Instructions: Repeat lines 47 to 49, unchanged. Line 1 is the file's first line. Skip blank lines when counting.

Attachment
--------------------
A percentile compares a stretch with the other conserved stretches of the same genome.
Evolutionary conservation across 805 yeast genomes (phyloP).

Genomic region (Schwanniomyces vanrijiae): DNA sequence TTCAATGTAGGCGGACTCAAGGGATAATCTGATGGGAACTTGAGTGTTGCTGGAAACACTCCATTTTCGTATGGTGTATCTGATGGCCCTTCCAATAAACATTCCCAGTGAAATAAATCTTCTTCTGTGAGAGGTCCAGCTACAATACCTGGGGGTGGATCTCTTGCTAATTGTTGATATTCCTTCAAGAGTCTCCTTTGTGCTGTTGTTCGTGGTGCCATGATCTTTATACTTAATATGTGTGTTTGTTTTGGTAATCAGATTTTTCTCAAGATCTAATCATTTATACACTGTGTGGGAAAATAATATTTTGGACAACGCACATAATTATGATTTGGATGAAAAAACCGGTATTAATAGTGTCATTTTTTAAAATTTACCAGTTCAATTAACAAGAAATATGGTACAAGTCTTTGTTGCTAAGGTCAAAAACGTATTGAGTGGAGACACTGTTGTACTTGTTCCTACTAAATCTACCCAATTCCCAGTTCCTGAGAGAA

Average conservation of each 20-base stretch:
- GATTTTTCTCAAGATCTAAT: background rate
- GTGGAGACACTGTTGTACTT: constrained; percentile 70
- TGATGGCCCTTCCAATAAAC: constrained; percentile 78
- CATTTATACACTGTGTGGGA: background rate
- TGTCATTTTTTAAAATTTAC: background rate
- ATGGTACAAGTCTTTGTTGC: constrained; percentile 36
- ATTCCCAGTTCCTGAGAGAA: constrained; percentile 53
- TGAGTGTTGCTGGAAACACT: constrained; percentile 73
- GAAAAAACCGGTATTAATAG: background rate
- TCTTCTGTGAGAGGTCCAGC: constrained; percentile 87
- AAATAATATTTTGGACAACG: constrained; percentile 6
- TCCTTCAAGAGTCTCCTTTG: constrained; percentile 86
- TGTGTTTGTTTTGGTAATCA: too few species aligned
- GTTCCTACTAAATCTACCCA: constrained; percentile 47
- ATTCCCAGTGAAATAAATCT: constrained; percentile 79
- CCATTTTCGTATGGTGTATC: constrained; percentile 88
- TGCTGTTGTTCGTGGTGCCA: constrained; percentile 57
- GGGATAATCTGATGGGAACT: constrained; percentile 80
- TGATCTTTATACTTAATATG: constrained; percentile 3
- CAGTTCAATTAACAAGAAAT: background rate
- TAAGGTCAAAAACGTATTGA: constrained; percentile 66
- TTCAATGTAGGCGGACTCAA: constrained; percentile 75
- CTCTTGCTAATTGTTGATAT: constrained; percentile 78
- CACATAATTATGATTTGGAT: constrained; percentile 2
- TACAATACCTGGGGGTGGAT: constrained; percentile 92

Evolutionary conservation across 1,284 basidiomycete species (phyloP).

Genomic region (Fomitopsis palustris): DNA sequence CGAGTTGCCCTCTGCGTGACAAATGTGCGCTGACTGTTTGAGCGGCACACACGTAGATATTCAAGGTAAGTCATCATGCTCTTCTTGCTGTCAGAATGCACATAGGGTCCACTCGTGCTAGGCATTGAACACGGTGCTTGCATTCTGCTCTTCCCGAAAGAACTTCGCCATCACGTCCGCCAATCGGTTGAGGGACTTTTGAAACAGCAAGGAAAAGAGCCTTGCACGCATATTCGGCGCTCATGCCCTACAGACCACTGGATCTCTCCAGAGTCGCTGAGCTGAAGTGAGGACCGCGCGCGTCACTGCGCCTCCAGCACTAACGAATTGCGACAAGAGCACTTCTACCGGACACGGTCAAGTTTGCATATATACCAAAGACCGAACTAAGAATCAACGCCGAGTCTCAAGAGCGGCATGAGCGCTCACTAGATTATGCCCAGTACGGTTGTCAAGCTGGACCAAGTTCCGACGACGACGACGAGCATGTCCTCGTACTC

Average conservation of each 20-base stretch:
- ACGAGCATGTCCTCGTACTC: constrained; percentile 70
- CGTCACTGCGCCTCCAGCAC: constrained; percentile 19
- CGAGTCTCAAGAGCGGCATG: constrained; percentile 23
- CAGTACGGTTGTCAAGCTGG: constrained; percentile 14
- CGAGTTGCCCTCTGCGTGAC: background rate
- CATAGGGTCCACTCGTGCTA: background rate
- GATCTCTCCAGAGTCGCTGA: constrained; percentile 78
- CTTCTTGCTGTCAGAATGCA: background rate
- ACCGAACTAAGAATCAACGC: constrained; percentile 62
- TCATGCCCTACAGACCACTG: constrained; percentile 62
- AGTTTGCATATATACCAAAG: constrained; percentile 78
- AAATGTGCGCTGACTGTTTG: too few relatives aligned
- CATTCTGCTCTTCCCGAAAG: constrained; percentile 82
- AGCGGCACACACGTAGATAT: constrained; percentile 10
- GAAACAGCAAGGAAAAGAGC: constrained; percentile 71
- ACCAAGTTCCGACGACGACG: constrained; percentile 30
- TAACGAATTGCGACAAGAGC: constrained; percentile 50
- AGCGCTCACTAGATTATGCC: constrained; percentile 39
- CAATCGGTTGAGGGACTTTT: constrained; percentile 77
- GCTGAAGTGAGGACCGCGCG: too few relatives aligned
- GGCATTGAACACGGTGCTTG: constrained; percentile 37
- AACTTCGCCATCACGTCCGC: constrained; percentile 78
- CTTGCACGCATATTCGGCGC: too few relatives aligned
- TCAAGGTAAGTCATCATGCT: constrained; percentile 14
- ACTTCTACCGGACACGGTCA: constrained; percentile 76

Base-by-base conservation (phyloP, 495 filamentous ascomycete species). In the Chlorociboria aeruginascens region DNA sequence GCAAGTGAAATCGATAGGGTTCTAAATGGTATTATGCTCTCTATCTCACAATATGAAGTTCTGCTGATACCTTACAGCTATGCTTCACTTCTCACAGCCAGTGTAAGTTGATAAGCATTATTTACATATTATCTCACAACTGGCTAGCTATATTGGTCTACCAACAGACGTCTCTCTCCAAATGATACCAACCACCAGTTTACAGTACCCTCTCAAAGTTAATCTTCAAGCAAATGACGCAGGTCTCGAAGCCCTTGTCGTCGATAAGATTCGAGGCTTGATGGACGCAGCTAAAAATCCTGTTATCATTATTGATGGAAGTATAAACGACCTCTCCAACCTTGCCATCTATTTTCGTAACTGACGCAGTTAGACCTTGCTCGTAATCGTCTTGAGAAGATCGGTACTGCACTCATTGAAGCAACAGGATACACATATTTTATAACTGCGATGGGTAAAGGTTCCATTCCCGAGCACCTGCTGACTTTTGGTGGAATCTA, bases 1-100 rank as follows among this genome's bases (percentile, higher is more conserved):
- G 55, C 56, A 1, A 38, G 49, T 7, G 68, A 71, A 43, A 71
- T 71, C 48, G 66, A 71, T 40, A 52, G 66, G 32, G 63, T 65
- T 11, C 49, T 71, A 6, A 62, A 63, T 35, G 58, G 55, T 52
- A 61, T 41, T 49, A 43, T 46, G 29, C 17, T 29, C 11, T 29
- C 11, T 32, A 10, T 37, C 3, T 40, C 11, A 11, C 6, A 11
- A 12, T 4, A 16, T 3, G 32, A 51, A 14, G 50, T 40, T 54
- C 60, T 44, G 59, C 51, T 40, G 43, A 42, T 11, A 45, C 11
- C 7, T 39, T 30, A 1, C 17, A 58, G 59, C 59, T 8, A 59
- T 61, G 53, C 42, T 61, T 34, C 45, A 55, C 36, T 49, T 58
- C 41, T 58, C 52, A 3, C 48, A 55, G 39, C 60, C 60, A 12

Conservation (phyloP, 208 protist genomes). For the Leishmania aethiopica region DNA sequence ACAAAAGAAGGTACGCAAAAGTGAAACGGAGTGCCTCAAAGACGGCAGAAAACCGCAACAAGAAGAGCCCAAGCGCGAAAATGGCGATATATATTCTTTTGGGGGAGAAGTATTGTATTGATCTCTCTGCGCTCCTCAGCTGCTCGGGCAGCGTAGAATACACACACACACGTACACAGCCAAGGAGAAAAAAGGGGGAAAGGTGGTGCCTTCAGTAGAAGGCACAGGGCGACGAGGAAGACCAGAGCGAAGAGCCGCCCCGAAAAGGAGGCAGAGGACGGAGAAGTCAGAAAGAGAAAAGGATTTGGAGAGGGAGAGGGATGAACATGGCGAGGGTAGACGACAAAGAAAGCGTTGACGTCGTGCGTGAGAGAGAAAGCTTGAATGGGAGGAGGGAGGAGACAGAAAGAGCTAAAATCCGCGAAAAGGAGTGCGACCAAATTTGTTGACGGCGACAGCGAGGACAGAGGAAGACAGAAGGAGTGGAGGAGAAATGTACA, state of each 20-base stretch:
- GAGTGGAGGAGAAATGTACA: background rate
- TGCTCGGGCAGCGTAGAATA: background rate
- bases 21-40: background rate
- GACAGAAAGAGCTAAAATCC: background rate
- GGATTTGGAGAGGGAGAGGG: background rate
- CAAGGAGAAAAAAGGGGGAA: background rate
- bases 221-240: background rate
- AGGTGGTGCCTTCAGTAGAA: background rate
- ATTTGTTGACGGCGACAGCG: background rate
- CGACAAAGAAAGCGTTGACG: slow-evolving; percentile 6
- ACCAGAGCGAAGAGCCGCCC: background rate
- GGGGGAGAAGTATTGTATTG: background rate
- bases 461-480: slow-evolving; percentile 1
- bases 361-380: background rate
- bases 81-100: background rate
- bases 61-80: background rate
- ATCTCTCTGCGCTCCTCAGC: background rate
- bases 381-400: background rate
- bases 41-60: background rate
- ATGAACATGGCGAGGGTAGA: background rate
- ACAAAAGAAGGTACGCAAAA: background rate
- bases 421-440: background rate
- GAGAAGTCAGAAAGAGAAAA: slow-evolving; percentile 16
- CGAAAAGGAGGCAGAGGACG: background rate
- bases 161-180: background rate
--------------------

- GAAACAGCAAGGAAAAGAGC: constrained; percentile 71
- ACCAAGTTCCGACGACGACG: constrained; percentile 30
- TAACGAATTGCGACAAGAGC: constrained; percentile 50